the growing colony ; each day they acquired some addition of landed property; and the adjacent hills were covered with their villas and castles, which they joined and protected by new fortifications.44 The navigation and trade of the Euxine was the patrimony of the Greek emperors, who commanded the narrow entrance, the gates, as it were, of that inland sea. In the reign of Michael Palæologus, their prerogative was acknowledged by the sultan of Egypt, who solicited and obtained the liberty of sending an annual ship for the purchase of slaves in Circassia and the Lesser Tartary: a liberty pregnant with mischief to the Chris. tian cause; since these youths were transformed by education and discipline into the formidable Mamalukes. From the colony of Their trade Pera, the Genoese engaged with superior advantage in

the lucrative trade of the Black Sea ; and their industry supplied the Greeks with fish and corn; two articles of food almost equally important to a superstitious people. The spontaneous bounty of nature appears to have bestowed the harvests of the Ukraine, the produce of a rude and savage husbandry; and the endless exportation of salt-fish and caviar is annually renewed by the enormous sturgeons that are caught at the mouth of the Don or Tanais, in their last station of the rich mud and shallow water of the Mæotis.46 The waters of the Oxus, the Caspian, the Volga, and the Don, opened a rare and laborious passage for the gems and spices of India ; and after three months' march the caravans of Carizme met the Italian vessels in the harbours of Crimæa.47 These various branches of trade were monopolised by the diligence and power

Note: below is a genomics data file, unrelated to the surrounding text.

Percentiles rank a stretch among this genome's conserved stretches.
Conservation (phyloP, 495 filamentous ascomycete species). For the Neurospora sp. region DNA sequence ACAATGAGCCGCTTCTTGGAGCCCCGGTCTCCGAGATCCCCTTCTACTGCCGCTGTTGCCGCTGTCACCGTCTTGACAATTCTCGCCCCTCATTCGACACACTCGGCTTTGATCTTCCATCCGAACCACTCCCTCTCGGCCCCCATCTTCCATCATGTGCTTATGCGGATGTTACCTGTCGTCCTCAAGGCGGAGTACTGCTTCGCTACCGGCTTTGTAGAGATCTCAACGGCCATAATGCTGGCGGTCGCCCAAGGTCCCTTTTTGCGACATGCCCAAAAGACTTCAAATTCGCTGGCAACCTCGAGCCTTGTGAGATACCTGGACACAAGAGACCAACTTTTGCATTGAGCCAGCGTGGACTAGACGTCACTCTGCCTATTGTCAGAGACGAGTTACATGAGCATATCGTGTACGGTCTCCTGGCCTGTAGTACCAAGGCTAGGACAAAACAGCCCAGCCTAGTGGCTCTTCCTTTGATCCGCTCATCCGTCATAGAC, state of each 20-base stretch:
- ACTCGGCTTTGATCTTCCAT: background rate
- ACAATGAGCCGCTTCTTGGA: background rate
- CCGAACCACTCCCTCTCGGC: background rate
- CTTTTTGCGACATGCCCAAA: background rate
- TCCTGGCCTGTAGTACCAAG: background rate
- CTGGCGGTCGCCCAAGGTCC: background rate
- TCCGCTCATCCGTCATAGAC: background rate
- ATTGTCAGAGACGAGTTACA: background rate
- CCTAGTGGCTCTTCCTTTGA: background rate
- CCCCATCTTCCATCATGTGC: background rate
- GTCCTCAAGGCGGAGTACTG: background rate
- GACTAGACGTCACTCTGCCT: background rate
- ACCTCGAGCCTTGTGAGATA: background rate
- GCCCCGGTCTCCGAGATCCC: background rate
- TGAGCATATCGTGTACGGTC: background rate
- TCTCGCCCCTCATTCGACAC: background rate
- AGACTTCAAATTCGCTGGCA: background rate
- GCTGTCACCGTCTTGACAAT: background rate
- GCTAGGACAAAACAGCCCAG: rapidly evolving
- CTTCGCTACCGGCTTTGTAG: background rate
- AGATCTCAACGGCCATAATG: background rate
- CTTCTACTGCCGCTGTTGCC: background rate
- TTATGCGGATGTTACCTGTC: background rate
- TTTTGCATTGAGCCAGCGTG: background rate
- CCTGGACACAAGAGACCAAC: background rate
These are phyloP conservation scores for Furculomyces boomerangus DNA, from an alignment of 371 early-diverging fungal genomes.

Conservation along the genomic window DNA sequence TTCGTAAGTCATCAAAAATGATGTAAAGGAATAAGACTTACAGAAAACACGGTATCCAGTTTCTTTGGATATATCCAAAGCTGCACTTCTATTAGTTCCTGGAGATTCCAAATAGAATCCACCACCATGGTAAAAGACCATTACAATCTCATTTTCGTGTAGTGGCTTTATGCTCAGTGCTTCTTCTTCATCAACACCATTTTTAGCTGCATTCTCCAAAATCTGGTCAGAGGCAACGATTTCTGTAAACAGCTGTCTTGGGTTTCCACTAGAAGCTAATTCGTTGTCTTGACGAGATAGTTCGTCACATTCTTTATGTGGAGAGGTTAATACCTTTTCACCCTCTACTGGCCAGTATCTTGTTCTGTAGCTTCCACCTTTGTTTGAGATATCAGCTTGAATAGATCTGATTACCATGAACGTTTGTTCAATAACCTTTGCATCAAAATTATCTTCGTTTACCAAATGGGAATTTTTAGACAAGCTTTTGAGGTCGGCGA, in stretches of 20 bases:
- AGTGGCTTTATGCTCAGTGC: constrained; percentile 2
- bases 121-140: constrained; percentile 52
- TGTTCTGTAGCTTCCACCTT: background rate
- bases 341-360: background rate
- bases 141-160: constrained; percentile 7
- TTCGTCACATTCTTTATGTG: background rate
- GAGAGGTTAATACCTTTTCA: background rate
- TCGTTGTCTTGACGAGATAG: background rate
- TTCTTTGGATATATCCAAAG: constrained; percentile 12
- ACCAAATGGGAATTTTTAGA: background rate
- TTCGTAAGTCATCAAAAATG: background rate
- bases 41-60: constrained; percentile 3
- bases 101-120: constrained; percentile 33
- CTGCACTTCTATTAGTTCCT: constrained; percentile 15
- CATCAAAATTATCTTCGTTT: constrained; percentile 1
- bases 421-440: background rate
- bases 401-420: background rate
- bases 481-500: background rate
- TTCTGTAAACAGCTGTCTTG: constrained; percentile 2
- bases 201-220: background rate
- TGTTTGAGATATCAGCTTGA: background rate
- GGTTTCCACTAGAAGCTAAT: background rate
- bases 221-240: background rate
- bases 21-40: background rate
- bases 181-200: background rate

of the Genoese. Their rivals of Venice and Pisa were forcibly expelled ; the natives were awed by the castles and cities, which arose on the foundations of their humble factories ; and their principal establishment of Caffa 48 was besieged without

44 The establishment and progress of the Genoese at Pera, or Galata, is described by Ducange (C. P. Christiana, 1. i. p. 68, 69.) from the Byzantine historians, Pachymer (1. ii. c. 35. I. v. 10. 30. 1. ix. 15. 1. xii. 6. 9.), Nicephorus Gregoras (l. v. c. 4. 1. vi. c. 11. 1. ix. c. 5. 1. xi. c. 1. 1. xv. c. 1. 6.), and Cantacuzene (1. i. c. 12. 1. ii. c. 29, &c.).

45 Both Pachymer (1. iii. c. 3, 4, 5.) and Nic. Greg. (1. iv. c. 7.) understand and deplore the effects of this dangerous indulgence. Bibars, sultan of Egypt, himself a Tartar, but a devout Musulman, obtained from the children of Zingis the permission to build a stately mosque in the capital of Crimea (De Guignes, Hist. des Huns, tom. iii. p. 343.).

46 Chardin (Voyages en Perse, tom. i. p. 48.) was assured at Caffa, that these fishes were sometimes twenty-four or twenty-six feet long, weighed eight or nine hundred pounds, and yielded three or four quintals of caviar. The corn of the Bosphorus had supplied the Athenians in the time of Demosthenes.